Rule number three: (which has been told to me by an actual sitting judge) Keep your hair pulled back in the courtroom because long hair is distracting.

Rule number four: Don’t be overly aggressive with your witnesses, or the jury will hate you.

Rule number five: Don’t raise your voice, even when making a passionate point, or you’ll sound like Hillary Clinton (gasp!).

Rule number 6, 7, 8, 9 . .  .: Wear panty hose (Editor’s note – I actually heard a judge say this recently in Florida); wear heels; always be nice; and never cross the invisible line from assertiveness to b****iness.

Alas, the list goes on.

You might as well tell me to strive to be like Kate Middleton.  Because that is totally possible.

Be careful of that blue Kate!
      Be careful of that blue, Kate!

Being taught to follow all of these rules as a law student and young lawyer meant I could no longer dream of screaming like Jack Nicholson in A Few Good Men (1992):

“You can’t handle the truth!

 Jack Nicholson (as Col. Nathan R. Jessep) Nicholson’s shouted response to Tom Cruise (playing Lt. Daniel Kaffee) in the movie A Few Good Men (1992).

Or exclaiming like Jim Carrey in Liar Liar:

And the truth shall set you free!

Or even quoting My Cousin Vinny:

Everything that guy just said is bullsh*t!

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Ok, maybe I would never say “bullsh*t” in court, but it is nice to have the option. The saddest part about all of these rules we have been taught is that often they continue to be perpetuated by women. Even I am guilty of passing these rules down to young women I have mentored who ask me for attire and trial advice.

Then, in 2014, I was fortunate to come to Constangy. (For those of you who haven’t heard the good news, Constangy was recently rated by the National Law Journal to be fourth best in the nation for women lawyers.) I have been exposed to so many progressive female role models who have taught me to embrace myself as I am, to say “the hell with” female stereotypes, and by golly wear whatever the heck I want so long as it is professional in the context of the situation. I’ve watched women from our firm make witnesses cry, best opposing counsel at heated arguments, and all at the same time manage to be the most nurturing mothers to their children and make it to their kids’ games and recitals.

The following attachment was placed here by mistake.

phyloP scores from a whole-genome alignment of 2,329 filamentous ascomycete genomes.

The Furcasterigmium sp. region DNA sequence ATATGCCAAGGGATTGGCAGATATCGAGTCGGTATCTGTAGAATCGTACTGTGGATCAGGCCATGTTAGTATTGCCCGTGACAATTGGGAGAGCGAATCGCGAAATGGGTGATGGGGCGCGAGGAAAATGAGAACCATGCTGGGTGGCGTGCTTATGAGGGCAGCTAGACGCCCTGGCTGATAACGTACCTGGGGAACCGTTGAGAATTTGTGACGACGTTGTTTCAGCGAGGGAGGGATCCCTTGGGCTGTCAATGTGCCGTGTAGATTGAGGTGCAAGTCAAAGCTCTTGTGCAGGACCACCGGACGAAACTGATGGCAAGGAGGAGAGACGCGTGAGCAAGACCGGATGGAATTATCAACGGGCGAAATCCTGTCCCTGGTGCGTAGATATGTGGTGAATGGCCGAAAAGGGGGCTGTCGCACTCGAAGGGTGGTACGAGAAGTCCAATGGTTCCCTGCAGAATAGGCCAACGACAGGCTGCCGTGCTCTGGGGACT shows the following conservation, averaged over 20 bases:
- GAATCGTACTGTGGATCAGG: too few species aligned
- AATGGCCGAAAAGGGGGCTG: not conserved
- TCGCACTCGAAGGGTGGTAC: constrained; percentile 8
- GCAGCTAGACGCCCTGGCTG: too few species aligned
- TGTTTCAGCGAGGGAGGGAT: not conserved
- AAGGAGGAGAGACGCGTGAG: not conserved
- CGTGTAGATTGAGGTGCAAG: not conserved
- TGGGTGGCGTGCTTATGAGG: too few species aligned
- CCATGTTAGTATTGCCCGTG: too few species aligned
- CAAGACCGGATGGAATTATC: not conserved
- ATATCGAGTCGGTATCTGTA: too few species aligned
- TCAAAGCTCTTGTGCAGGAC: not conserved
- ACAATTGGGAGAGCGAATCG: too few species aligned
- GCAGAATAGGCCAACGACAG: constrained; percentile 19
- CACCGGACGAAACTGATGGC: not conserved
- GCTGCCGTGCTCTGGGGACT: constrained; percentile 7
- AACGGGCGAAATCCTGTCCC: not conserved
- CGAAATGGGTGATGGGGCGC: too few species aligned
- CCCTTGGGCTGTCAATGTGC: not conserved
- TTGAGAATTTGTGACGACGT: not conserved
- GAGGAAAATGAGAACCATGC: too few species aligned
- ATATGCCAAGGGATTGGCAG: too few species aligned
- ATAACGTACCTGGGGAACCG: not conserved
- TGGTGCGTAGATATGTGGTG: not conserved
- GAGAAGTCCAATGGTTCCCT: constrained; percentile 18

Jessica Miranda

My message to our women (and men) readers is this: embrace yourself and surround yourself by others who encourage this as well. I also want to formally take back all the times I told my college mock trial students to not be so aggressive in the courtroom, to wear pearls, and to always pull back their hair. You too can be Lt. Daniel Kaffee, Fletcher Reede or even Vinny Gambini if that is who you are. Say to hell with the rules, and for goodness sake, wear your blue shirt.

Image Credits: From Google, Creative Commons license: Flora, Fauna and Merryweather; flickr, Creative Commons license:  Jessica Miranda in blue blouse; www.quote/counterquote.com: photo of Jack Nicholson, A Few Good Men (1992); http://sylvssilverspoon.blogspot.com: photos of Kate Middleton.

If you are not already a subscriber to our sister blog, Employment & Labor Insider, subscribe now:

Employment & Labor InsiderGretchen-Carlson.flickrCC.Disney-ABCNews-200x300

Constangy blogger, Robin Shea, does her usual masterful job using plain language and accurate analysis regarding Gretchen Carlson’s action against Roger Ailes.

It’s definitely worth a read.

Image Credits: From flickr, Creative Commons license. Photo of former Miss America Gretchen Carlson at Miss America event by Disney/ABC.